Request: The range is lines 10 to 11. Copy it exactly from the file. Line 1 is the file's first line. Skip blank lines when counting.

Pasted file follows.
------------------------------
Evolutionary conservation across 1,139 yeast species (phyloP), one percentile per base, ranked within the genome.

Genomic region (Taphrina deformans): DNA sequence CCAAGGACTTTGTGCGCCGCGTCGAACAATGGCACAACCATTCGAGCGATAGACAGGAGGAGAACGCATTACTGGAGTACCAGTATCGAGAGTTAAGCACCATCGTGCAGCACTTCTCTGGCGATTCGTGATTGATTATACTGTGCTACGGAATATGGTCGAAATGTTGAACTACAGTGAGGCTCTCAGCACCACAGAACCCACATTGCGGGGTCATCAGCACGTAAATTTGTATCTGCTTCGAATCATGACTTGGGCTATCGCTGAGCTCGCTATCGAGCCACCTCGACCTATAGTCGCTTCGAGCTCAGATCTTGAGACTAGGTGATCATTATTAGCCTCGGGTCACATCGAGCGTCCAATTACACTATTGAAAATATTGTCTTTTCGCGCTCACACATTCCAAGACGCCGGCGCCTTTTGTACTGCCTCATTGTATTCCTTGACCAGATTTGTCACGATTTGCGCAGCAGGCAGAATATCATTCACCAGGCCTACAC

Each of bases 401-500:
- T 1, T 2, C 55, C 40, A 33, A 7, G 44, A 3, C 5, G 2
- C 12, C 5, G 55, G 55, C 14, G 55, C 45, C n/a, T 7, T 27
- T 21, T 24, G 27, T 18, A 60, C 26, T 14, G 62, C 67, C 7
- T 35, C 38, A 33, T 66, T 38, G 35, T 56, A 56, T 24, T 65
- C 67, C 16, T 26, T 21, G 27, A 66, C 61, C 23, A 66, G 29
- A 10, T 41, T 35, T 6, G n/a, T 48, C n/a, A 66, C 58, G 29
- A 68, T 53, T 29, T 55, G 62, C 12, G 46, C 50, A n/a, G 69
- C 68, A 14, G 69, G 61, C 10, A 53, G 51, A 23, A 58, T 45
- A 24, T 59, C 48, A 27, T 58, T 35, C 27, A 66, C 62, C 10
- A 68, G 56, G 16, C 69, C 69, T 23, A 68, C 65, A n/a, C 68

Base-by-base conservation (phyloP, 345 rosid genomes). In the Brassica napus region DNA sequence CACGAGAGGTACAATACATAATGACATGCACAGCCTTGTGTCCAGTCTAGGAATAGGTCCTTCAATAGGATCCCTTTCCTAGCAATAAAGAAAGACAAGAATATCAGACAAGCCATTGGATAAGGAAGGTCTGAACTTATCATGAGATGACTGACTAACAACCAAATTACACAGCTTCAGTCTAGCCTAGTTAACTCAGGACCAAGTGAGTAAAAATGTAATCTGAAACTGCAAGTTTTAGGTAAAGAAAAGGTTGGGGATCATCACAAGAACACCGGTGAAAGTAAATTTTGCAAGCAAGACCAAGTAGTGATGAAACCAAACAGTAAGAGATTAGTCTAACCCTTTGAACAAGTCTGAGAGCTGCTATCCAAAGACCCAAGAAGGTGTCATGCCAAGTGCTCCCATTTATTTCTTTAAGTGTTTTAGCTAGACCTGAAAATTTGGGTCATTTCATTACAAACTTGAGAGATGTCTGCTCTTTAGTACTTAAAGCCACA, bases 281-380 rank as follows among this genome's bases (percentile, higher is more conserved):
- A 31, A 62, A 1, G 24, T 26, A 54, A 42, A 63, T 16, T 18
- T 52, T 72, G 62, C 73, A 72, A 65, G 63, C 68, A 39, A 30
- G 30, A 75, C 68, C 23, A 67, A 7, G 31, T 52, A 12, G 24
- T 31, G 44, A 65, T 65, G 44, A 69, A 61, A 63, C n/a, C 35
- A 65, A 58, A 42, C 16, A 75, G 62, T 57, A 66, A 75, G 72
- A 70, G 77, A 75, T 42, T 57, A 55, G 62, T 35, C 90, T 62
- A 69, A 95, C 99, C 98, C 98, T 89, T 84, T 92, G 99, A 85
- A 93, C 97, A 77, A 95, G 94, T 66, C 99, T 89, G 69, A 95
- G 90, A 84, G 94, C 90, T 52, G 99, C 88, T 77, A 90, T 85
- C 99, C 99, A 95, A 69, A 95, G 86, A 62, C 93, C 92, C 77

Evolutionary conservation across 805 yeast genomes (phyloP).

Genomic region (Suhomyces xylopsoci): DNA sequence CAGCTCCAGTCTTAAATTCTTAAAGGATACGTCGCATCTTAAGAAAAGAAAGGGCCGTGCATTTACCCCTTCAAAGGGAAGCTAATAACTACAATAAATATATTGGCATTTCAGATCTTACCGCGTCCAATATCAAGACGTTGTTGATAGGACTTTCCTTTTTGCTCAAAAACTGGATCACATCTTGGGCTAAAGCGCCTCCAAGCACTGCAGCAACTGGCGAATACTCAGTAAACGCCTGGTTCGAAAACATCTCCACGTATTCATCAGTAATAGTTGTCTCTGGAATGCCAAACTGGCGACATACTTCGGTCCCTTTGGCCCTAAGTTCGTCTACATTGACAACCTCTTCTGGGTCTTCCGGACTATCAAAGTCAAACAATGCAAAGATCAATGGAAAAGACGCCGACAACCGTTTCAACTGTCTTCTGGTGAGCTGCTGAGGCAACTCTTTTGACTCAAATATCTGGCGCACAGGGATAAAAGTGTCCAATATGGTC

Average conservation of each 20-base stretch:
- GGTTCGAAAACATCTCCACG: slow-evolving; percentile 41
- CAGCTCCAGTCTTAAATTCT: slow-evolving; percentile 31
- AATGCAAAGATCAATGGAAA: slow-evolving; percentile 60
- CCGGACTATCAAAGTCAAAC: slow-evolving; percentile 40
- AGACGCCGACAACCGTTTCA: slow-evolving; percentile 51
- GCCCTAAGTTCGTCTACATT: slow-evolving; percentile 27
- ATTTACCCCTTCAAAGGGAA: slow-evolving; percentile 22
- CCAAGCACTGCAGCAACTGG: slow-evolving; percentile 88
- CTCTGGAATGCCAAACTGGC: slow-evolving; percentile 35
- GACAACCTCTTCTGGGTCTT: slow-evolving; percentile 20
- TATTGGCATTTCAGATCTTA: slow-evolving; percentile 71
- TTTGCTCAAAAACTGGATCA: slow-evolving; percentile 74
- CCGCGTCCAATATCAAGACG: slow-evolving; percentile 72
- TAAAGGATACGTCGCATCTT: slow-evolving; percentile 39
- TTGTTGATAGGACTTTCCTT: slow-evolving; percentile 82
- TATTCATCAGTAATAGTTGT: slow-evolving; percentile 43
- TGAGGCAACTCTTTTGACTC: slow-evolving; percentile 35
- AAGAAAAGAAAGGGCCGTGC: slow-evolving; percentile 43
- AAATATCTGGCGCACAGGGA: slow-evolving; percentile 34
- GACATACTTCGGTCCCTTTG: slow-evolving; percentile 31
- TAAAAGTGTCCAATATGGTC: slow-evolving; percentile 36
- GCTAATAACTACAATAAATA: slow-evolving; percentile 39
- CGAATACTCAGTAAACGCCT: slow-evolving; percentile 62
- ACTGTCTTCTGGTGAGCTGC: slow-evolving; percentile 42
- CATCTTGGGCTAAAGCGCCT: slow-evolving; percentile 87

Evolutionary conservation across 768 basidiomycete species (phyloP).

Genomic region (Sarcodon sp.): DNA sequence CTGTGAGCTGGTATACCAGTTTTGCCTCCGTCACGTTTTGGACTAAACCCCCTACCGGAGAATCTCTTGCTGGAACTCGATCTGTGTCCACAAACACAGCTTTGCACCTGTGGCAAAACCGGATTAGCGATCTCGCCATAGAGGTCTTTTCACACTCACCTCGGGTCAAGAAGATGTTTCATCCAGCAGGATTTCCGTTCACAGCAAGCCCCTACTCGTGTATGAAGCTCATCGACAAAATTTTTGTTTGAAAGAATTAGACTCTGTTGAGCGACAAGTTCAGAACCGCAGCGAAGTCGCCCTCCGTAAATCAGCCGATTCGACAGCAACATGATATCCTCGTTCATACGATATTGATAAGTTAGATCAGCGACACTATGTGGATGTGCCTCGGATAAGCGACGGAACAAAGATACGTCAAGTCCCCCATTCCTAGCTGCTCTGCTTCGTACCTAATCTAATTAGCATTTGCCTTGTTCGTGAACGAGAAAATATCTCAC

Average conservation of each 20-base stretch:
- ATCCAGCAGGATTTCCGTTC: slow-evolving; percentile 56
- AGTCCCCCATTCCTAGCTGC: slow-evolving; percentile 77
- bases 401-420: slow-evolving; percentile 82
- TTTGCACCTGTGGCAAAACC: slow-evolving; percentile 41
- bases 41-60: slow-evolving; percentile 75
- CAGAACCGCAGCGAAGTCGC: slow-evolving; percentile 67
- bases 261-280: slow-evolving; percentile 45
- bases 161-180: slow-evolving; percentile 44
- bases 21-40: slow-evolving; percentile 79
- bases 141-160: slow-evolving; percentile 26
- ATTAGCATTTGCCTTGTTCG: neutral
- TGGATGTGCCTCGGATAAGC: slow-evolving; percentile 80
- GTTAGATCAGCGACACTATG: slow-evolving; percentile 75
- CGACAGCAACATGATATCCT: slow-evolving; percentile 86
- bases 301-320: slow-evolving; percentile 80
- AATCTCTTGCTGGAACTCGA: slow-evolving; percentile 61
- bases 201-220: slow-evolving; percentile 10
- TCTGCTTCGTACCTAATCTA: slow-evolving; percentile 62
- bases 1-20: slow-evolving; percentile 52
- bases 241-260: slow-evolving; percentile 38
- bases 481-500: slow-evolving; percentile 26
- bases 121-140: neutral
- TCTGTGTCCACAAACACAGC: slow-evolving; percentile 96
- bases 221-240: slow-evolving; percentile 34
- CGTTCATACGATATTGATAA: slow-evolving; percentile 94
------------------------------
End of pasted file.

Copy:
- A 68, T 53, T 29, T 55, G 62, C 12, G 46, C 50, A n/a, G 69
- C 68, A 14, G 69, G 61, C 10, A 53, G 51, A 23, A 58, T 45